From 1941 through 1956 conservative Democrats used labor-baiting as their most dependable tactic against progressive Democrats in primaries for governor and senator. In 1954 Governor Allan Shivers ran for an unprecedented third term. At that time he was in political trouble due to insurance company scandals and dubious real estate deals in the Rio Grande valley. Organized labor endorsed liberal challenger Ralph Yarborough. After a strike was called against twenty-two retail businesses in Port Arthur, Shivers railed that a Communist conspiracy threatened to consume Texas, and claimed that Yarborough was in bed with them. A famous televised film depicted Port Arthur as a ghost town, shut down by Communist picketing; the town looked deserted, but the film was taken at 5 A.M. Shivers beat Yarborough in what became the last campaign where labor-baiting was the decisive issue in a statewide election.
In the 1940s and early 1950s the TSIUC had lobbied in vain for pro-labor legislation. They sought a wage and hour law, unemployment compensation for employers, removal of the ceiling on public-welfare expenditures, replacement of selected sales taxes with levies on the state's natural resources, the abolition of the state poll tax, and amendments to the 1917 workmen's compensation act. Actually, however, the TSIUC had been more successful outside the legislative arena. In factories and workshops around the state, it had educated its members in industrial relations and democracy. And for the first time thousands of white Texans sat down with black Texans as equals in a CIO hall. It was a transforming experience that opened doors for the civil-rights movement. In 1952 the TSIUC renamed itself the Texas State CIO Council. It concluded a no-raiding agreement with the Texas State Federation of Labor in 1953 and worked toward a merger in 1954, following other state bodies around the nation. The Texas branches of the CIO and AFL held separate conventions in 1956, then merged in 1957. See also LABOR ORGANIZATIONS, STRIKES.
Frank Arnold, "Humberto Silex: CIO Organizer from Nicaragua," Southwest Economy and Society 4 (Fall 1978). Michael Botson, Organized Labor at the Hughes Tool Company, 1918–1942: From Welfare to the Steelworkers Organizing Committee (M.A. thesis, University of Houston, 1994). Thomas Brooks, Communications Workers of America: The Story of a Union (New York: Mason/Charter, 1977). Gary M. Fink and Merl E. Reed, eds., Essays in Southern Labor History (Westport, Connecticut: Greenwood Press, 1977). Mario T. Garcia, Mexican Americans: Leadership, Ideology, and Identity, 1930–1960 (New Haven: Yale University Press, 1989). Joseph Goldberg, The Maritime Story: A Study in Labor-Management Relations (Boston: Harvard University Press, 1958). George Green, "Anti-Labor Politics in Texas, 1941–1957," in American Labor in the Southwest, ed. James C. Foster (Tucson: University of Arizona Press, 1982). F. Ray Marshall, Labor in the South (Cambridge, Massachusetts: Harvard University Press, 1967). Gilbert Mers, Working the Waterfront: The Ups and Downs of a Rebel Longshoreman (Austin: University of Texas Press, 1988). Bruce Nelson, Workers on the Waterfront: Seamen, Longshoremen, and Unionism in the 1930s (Urbana: University of Illinois Press, 1988). Harvey O'Connor, History of Oil Workers International Union-CIO (Denver: OWIU, 1950). Murray Polakoff, The Development of the Texas State CIO Council (PhD. dissertation, University of Texas, 1955). Emilio Zamora, "The Failed Promise of Wartime Opportunity for Mexicans in the Texas Oil Industry," Southwestern Historical Quarterly 95 (January 1992). Robert H. Zieger, ed., Organized Labor in the Twentieth Century South (Knoxville: University of Tennessee Press, 1991).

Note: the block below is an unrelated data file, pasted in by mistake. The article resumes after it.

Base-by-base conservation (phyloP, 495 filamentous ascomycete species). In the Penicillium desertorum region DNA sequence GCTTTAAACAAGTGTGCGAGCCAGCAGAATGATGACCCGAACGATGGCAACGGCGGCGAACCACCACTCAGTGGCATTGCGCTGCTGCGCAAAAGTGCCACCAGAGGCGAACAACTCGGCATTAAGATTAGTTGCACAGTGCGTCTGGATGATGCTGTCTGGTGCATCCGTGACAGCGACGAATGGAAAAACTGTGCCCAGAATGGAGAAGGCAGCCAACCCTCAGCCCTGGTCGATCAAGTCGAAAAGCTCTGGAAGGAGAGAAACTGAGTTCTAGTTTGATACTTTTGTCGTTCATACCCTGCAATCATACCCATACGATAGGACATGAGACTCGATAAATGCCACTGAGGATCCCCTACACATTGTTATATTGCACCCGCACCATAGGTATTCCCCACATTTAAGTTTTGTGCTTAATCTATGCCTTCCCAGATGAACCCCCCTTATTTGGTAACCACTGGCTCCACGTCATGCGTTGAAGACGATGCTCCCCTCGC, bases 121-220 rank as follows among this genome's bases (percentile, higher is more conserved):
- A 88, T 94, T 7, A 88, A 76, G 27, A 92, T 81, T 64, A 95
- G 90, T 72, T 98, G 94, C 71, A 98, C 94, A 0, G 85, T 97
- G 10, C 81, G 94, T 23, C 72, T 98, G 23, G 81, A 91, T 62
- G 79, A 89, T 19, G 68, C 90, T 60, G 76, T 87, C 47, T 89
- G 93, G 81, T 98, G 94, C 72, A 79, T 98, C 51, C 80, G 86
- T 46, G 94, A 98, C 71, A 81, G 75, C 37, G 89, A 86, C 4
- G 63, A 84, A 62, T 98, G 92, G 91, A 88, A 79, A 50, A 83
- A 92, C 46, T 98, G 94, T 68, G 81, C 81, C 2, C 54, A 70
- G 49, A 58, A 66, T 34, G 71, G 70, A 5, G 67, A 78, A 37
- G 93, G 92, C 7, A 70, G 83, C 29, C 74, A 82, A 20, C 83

The following, adapted from the Chicago Manual of Style, 15th edition, is the preferred citation for this article.George N. Green, "TEXAS STATE INDUSTRIAL UNION COUNCIL," Handbook of Texas Online (http://www.tshaonline.org/handbook/online/articles/octbg), accessed July 26, 2014. Uploaded on June 15, 2010. Published by the Texas State Historical Association.